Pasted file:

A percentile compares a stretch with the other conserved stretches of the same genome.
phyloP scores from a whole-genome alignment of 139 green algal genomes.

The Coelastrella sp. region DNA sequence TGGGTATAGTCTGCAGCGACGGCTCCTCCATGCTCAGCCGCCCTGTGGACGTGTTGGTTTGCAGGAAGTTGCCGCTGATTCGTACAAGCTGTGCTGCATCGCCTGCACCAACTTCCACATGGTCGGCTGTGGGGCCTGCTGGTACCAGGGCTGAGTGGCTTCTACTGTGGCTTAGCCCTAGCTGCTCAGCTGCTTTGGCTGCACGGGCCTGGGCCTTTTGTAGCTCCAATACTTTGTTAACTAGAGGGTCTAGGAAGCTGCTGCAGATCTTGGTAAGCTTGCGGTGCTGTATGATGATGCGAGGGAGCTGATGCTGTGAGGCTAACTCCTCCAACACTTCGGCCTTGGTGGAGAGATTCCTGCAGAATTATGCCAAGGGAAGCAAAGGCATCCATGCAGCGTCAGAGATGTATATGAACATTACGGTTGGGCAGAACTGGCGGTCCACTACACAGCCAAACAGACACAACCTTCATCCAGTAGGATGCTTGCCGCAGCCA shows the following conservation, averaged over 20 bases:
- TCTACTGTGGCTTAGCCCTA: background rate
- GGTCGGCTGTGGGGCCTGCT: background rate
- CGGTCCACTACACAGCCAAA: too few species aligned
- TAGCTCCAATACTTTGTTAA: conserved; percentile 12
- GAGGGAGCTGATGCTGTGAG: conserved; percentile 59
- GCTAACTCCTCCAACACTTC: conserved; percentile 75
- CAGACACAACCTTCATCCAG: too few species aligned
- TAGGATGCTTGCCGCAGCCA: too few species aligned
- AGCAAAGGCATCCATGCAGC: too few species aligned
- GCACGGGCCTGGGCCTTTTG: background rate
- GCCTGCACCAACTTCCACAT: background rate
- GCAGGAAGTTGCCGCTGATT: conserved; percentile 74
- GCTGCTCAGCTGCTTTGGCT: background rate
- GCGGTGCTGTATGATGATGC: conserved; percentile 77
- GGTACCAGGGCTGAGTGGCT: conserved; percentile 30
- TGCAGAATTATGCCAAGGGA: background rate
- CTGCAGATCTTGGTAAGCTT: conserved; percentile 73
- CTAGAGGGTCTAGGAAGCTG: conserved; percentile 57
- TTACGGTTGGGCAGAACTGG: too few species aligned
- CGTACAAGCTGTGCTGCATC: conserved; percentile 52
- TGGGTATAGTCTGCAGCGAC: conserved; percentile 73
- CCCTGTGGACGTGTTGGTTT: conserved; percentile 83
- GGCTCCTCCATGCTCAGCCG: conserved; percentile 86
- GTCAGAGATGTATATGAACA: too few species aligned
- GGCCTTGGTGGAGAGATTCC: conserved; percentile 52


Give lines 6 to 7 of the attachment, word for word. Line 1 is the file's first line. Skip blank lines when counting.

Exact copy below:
- CGGTCCACTACACAGCCAAA: too few species aligned
- TAGCTCCAATACTTTGTTAA: conserved; percentile 12